Although where I think I might really be able to become an Alternative Games superstar is in the extraordinarily exciting sport of Pooh Sticks. In this thrilling contest you stand on a bridge, alongside other competitors, and each drops a stick into the water. You then race over to the other side, and watch whose stick goes faster. Believe it or not, there is even an annual World Pooh Sticks Championship, so I have some time to work on my skills before the next Alternative Games.
Redneck Olympics: And if that doesn’t work, I could instead make for that other well-known Olympic alternative, the Redneck Games (held every four years since 1996 at the same time as the “mainstream” Olympics). I am sure that somewhere in the official event list I can find my calling. Perhaps it would be mud-pit belly flop, or hubcap hurling, or seed spitting, or even toilet seat tossing. Although the party-poopers at the International Olympic Committee have ruined the fun – in 2013 they took legal action, as a result of which the Redneck Games can no longer use the word “Olympic” in the title. And without the prospect of being an Olympian, they are no longer for me.
Nude Olympics: The same, sadly, also applies to Australia’s own. Last year the IOC’s legal rifle took aim at Maslin Beach in South Australia, home of the Nude Olympics. Apparently, the IOC is not keen on the idea of people calling themselves Olympians just because the eat donuts nude, build sand castles nude, throw Frisbees nude, chuck water balloons nude, or show off their best bum, nude. Being Aussies, the creative organisers gave a big two-fingers-up to the IOC by renaming the event the Nudo Lympics. Apparently this hasn’t quite placated the IOC, which is still pursuing legal channels on the basis that this name continues to unlawfully infer an association with the Olympics. Which is a problem for me – if I am going to get my togs off to munch donuts, I want to know that my efforts will not be in vain.
Hemp Olympics: Fortunately, however, it seems that the legal reach of the IOC has not yet got as far as Nimbin, Queensland, Australia. Or maybe it has, but the offending Olympics didn’t notice, or just didn’t give a shit. Perhaps not unexpected from games known as the Hemp Olympics, held in honour of all things marijuana, and where you can enter into events such as joint rolling and bong-throwing.
But then just as I was about to rush out to buy a bong and begin training in earnest, the Sochi Winter Olympics unexpectedly restored my dreams. Not once, not twice, but three times.
First, Norway’s Ole Einer Bjoerndalen won the 10 kilometre cross-country sprint. A remarkable achievement, when you consider this made him the most successful Winter Olympian in history, taking his total medal tally to 22. But a stupendous victory when you consider that he is 40 years-old. Making him the oldest Winter Olympics gold-medalist, ever.
Then I watched the ski-jump, an insane event where grown men and women throw themselves head-first down a steep slope, before hitting a ramp to go soaring through the air for 130 or so metres. Exactly the type of lunacy you’d expect younger, more stupid people to engage in, and indeed, the Sochi Gold Medalist in this event was a 26-year-old from Poland. But wait – he only narrowly beat 41 year-old Noriaki Kasai from Japan, who won the silver, making him officially the oldest person ever to win a Winter Olympics medal. At the same age as me!! And what’s more, in an interview Noriaki said that he would compete at the next Winter Olympics, where he was confident he could go one better, and take the gold.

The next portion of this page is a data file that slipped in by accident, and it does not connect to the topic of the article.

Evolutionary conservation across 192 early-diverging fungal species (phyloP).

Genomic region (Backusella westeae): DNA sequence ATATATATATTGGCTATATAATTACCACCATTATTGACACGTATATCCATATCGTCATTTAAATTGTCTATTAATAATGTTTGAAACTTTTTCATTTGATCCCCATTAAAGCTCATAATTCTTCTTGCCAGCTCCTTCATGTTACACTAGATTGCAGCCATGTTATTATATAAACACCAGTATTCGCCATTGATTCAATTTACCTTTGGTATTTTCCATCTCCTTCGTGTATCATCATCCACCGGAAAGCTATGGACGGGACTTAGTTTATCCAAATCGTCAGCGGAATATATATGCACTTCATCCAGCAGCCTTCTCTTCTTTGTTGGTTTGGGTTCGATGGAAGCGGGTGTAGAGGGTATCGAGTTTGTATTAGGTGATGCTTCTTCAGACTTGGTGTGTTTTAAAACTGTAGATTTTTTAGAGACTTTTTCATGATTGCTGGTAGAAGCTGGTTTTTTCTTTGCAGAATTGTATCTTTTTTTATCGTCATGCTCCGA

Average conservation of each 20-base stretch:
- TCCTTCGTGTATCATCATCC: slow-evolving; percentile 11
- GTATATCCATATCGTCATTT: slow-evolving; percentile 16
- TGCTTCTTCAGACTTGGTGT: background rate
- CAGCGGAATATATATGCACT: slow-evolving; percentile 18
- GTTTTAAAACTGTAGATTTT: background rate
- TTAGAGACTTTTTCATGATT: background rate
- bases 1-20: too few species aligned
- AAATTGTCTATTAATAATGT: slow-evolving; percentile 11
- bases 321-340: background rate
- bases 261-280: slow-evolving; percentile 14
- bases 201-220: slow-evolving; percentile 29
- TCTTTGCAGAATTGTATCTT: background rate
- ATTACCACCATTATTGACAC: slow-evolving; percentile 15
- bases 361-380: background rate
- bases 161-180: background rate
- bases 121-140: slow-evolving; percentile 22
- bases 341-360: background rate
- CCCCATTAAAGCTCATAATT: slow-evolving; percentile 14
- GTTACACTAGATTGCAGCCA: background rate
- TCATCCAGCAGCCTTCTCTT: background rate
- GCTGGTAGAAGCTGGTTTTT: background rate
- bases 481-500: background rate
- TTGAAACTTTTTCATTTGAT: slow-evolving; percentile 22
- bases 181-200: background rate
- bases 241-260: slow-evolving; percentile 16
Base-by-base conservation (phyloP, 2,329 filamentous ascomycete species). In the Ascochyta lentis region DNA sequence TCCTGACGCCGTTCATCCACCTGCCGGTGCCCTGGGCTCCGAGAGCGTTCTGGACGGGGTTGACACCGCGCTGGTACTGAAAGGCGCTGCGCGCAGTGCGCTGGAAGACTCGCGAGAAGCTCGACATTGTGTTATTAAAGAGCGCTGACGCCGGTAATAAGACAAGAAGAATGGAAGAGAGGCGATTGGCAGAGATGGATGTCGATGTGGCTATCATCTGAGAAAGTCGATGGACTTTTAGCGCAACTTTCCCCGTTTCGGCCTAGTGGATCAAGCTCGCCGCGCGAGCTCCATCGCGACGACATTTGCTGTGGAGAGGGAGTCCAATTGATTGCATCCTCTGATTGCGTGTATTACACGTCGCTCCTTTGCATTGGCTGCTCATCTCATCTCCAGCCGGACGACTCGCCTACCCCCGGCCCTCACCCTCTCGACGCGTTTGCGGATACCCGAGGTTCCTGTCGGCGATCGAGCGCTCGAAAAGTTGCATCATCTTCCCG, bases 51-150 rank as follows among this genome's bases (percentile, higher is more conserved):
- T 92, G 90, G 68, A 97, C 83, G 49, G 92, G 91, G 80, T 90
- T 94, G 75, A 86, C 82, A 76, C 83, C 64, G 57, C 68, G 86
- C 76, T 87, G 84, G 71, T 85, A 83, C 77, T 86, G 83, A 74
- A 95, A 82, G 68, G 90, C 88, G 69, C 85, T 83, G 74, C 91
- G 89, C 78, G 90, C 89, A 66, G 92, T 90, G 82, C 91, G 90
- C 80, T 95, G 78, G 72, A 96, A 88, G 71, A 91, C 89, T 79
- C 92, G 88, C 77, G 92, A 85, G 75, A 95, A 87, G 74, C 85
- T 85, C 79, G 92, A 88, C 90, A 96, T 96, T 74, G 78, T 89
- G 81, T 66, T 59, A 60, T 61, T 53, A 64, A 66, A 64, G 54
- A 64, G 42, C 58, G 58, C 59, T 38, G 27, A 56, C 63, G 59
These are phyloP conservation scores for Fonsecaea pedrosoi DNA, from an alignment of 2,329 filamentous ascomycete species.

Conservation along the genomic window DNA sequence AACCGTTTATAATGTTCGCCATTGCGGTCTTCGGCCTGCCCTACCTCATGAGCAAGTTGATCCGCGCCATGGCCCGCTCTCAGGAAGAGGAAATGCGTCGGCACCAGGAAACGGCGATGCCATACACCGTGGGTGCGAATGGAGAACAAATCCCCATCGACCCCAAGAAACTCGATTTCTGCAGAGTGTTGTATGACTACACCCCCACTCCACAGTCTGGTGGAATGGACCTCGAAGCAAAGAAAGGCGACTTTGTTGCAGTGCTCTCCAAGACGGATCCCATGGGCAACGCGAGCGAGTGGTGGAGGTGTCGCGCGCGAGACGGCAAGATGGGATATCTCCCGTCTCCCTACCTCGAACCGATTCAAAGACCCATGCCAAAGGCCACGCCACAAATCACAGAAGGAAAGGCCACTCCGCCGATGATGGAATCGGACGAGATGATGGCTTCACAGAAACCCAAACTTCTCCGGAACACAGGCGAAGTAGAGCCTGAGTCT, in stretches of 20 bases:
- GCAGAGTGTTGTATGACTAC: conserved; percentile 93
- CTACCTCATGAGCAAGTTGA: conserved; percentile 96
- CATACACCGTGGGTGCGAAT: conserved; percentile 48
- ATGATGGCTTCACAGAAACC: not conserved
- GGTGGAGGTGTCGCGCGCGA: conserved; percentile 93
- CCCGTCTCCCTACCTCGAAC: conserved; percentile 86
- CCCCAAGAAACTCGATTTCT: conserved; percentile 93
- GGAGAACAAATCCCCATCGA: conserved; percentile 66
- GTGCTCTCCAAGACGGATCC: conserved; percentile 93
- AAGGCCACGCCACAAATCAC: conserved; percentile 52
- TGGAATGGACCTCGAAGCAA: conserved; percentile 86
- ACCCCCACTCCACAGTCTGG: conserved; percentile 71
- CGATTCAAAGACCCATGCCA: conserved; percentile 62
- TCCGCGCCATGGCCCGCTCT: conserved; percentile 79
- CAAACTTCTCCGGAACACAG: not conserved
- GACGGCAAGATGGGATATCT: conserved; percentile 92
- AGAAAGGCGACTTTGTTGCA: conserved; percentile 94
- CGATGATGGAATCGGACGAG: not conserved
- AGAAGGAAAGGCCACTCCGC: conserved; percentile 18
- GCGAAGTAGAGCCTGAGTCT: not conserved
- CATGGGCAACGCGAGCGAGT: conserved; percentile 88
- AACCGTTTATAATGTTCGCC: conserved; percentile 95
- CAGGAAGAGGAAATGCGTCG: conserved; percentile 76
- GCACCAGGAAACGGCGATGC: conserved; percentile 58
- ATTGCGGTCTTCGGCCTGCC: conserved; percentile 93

Inspirational, no doubt, although what chance would I have in cross-country biathlon, or ski-jumping? Which is why Winston Watts stands out, becoming the ultimate role model for frustrated 40-something wannabe Olympians, everywhere.
You see, as I learned last night, this fellow from Jamaica is 46. He is one of the oldest people competing at the Sochi Winter Games, as part of the Jamaican bobsled team. You remember them, don’t you? – four guys who against all the odds made it to the 1988 Calgary Winter Games, and the three Winter Games after, inspiring a legion of fans around the world and a Hollywood film as well. Then they disappeared, the novelty having worn off and the funding having dried up.
But this year, the Jamaicans are back, albeit in a cut-down two-man version. Winston has shelled out much of his own money to ensure their participation. He knows he isn’t going to win, but he doesn’t care – he is there for the fun of it, and to be able to say: “I am an Olympian”. He is fit and in shape, and apparently hugely popular in the Olympic village, where he has taken on a bit of a father-figure role, dispensing advice and hugs to the younger participants.
And when asked in an interview whether he could seriously hold his own against competitors who are mostly less than half his age, he replied: “Age is just a number”.
Way to go, Ole and Noriaki and Winston. See you all in Pyeongchang, South Korea, in 2018.